"Women of the Irish Revolution"
by Elizabeth ‘Liz’ Gillis
“Ireland at the end of the nineteenth and in the early twentieth century was going through great change, especially where women were concerned. Women were becoming more political. Education, particularly a college degree, was becoming more accessible to both men and women, and not just those from a wealthy background. And it was through education that so many women realised they had a role to play in the future of their country. With organisations such as the Ladies’ Land League, the Suffragettes and the Suffragists, women with similar attitudes and political opinions came together. With the 100 year anniversary of the foundation of Cumann na mBan I wanted to mark the occasion a different way. From our history we know about the big names but we generally don’t know about the ordinary women who took part in this period. The whole process of this book was to show them as women and that the revolutionary period was part of their life’s. Through the generosity of their families I was able to tell their stories.”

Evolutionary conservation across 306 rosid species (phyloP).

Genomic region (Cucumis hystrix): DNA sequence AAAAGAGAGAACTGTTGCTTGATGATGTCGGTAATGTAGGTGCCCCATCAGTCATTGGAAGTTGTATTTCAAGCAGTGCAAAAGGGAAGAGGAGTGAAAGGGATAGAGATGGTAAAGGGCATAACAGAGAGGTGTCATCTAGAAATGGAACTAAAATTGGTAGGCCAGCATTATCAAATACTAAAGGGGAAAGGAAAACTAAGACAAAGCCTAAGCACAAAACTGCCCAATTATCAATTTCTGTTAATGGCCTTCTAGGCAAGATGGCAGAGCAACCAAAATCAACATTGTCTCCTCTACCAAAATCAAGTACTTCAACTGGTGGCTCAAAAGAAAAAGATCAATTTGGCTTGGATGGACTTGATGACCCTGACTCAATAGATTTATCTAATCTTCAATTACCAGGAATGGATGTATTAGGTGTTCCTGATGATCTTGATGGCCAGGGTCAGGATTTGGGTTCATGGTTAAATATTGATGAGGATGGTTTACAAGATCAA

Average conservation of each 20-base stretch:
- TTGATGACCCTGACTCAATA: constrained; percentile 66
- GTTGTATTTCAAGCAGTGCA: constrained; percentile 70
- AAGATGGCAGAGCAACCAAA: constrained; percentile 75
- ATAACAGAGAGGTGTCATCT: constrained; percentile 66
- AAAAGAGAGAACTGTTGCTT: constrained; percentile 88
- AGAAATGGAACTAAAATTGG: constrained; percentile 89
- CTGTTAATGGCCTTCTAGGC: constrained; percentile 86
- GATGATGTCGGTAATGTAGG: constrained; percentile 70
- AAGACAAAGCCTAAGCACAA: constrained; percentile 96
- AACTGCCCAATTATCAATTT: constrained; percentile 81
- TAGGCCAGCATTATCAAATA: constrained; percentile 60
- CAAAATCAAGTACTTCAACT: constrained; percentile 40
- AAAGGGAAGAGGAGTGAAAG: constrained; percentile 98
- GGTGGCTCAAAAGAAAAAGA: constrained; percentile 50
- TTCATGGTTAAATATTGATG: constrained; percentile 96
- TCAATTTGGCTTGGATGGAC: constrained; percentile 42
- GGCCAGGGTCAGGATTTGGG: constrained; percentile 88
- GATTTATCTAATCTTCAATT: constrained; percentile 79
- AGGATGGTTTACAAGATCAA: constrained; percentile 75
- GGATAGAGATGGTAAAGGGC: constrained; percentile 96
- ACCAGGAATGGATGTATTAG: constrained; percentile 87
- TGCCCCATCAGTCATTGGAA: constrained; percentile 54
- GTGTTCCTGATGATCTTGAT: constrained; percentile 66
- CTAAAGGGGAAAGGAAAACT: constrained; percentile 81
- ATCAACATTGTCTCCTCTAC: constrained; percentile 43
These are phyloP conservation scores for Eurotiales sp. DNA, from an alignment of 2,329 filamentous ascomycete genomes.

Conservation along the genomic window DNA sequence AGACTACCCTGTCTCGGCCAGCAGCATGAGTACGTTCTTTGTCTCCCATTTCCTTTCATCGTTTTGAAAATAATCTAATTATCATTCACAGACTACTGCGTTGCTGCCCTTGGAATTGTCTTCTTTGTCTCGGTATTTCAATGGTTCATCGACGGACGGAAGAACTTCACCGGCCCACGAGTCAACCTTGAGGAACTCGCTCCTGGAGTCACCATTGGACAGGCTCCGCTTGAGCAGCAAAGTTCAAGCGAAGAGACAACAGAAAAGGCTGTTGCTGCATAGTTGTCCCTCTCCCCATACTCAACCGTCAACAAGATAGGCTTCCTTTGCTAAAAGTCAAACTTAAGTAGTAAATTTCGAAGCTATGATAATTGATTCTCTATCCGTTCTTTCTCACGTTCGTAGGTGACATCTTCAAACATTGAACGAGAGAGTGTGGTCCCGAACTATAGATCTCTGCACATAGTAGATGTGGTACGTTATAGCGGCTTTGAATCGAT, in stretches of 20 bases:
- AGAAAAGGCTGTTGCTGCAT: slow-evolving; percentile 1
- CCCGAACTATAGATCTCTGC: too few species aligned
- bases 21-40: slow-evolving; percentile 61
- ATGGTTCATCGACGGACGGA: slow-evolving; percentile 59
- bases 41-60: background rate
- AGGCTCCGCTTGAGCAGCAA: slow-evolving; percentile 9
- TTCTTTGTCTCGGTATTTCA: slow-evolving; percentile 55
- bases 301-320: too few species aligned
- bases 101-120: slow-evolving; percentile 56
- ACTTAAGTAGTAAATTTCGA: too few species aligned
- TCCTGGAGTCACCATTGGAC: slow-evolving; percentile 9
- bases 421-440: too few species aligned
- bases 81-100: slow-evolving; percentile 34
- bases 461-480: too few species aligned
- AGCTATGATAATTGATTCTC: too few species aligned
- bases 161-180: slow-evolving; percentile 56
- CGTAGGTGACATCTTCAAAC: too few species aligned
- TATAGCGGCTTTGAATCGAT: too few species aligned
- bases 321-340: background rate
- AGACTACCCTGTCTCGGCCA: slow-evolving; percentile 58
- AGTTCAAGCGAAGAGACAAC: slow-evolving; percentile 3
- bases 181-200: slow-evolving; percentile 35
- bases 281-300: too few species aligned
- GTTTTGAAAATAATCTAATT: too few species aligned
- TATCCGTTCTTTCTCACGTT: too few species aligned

Elizabeth Gillis, Historian
One such woman was Dolly Burke. Dolly (centre of photograph) was from Ballinure, Co. Tipperary, and was a member of Cumann na mBan, attached to the 7th Battalion, 3rd Tipperary Brigade. Her brother Michael was a member of the IRA, as was her fiancé, Thomas Donovan, who was shot and killed by the crown forces in November 1920. Dolly was arrested in February 1921 and imprisoned in Cork Gaol. With the help of her comrades in the IRA and Cumann na mBan she managed to escape in September 1921 when a man and two women went to the gaol requesting to see her. They were armed and by threatening the wardress they got the keys to the prison and were able to release Dolly. A painter who worked at the prison was later arrested for his involvement in the escape. Dolly was not recaptured.
Liz is also the author of "Revolution in Dublin" and "The Fall of Dublin."